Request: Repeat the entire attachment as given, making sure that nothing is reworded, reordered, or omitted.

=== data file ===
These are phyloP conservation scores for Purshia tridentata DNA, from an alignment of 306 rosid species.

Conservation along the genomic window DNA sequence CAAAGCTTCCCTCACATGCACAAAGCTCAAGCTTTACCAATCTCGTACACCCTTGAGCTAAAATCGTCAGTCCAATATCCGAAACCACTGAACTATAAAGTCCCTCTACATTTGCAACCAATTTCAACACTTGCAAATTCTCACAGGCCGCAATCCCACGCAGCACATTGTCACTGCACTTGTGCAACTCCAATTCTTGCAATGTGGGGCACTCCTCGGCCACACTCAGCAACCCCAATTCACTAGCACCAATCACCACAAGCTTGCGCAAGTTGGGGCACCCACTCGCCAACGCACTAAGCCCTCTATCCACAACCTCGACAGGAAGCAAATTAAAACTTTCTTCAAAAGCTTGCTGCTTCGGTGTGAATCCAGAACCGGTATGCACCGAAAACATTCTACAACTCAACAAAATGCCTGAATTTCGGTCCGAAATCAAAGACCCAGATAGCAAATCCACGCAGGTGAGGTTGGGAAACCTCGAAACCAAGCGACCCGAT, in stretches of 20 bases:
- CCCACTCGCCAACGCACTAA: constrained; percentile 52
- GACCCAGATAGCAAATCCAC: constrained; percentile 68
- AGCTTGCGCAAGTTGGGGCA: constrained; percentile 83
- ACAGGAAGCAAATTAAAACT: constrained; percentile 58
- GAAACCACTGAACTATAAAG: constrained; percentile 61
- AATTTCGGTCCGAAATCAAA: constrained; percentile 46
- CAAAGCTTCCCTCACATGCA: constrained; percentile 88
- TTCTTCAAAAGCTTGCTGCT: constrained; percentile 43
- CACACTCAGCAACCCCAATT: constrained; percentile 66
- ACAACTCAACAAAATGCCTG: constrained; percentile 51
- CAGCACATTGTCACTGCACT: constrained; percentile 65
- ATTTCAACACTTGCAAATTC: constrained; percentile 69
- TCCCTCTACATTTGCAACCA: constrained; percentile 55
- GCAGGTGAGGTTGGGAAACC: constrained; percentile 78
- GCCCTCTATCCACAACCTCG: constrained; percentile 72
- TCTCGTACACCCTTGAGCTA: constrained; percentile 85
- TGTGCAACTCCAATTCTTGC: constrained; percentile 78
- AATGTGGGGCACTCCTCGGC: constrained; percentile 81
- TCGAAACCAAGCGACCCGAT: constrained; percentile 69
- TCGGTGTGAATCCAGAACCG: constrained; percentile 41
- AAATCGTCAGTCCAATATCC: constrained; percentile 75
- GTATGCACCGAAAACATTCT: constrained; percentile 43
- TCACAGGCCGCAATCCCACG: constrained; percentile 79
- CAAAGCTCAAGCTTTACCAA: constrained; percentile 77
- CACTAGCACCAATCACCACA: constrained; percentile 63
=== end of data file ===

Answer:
These are phyloP conservation scores for Purshia tridentata DNA, from an alignment of 306 rosid species.

Conservation along the genomic window DNA sequence CAAAGCTTCCCTCACATGCACAAAGCTCAAGCTTTACCAATCTCGTACACCCTTGAGCTAAAATCGTCAGTCCAATATCCGAAACCACTGAACTATAAAGTCCCTCTACATTTGCAACCAATTTCAACACTTGCAAATTCTCACAGGCCGCAATCCCACGCAGCACATTGTCACTGCACTTGTGCAACTCCAATTCTTGCAATGTGGGGCACTCCTCGGCCACACTCAGCAACCCCAATTCACTAGCACCAATCACCACAAGCTTGCGCAAGTTGGGGCACCCACTCGCCAACGCACTAAGCCCTCTATCCACAACCTCGACAGGAAGCAAATTAAAACTTTCTTCAAAAGCTTGCTGCTTCGGTGTGAATCCAGAACCGGTATGCACCGAAAACATTCTACAACTCAACAAAATGCCTGAATTTCGGTCCGAAATCAAAGACCCAGATAGCAAATCCACGCAGGTGAGGTTGGGAAACCTCGAAACCAAGCGACCCGAT, in stretches of 20 bases:
- CCCACTCGCCAACGCACTAA: constrained; percentile 52
- GACCCAGATAGCAAATCCAC: constrained; percentile 68
- AGCTTGCGCAAGTTGGGGCA: constrained; percentile 83
- ACAGGAAGCAAATTAAAACT: constrained; percentile 58
- GAAACCACTGAACTATAAAG: constrained; percentile 61
- AATTTCGGTCCGAAATCAAA: constrained; percentile 46
- CAAAGCTTCCCTCACATGCA: constrained; percentile 88
- TTCTTCAAAAGCTTGCTGCT: constrained; percentile 43
- CACACTCAGCAACCCCAATT: constrained; percentile 66
- ACAACTCAACAAAATGCCTG: constrained; percentile 51
- CAGCACATTGTCACTGCACT: constrained; percentile 65
- ATTTCAACACTTGCAAATTC: constrained; percentile 69
- TCCCTCTACATTTGCAACCA: constrained; percentile 55
- GCAGGTGAGGTTGGGAAACC: constrained; percentile 78
- GCCCTCTATCCACAACCTCG: constrained; percentile 72
- TCTCGTACACCCTTGAGCTA: constrained; percentile 85
- TGTGCAACTCCAATTCTTGC: constrained; percentile 78
- AATGTGGGGCACTCCTCGGC: constrained; percentile 81
- TCGAAACCAAGCGACCCGAT: constrained; percentile 69
- TCGGTGTGAATCCAGAACCG: constrained; percentile 41
- AAATCGTCAGTCCAATATCC: constrained; percentile 75
- GTATGCACCGAAAACATTCT: constrained; percentile 43
- TCACAGGCCGCAATCCCACG: constrained; percentile 79
- CAAAGCTCAAGCTTTACCAA: constrained; percentile 77
- CACTAGCACCAATCACCACA: constrained; percentile 63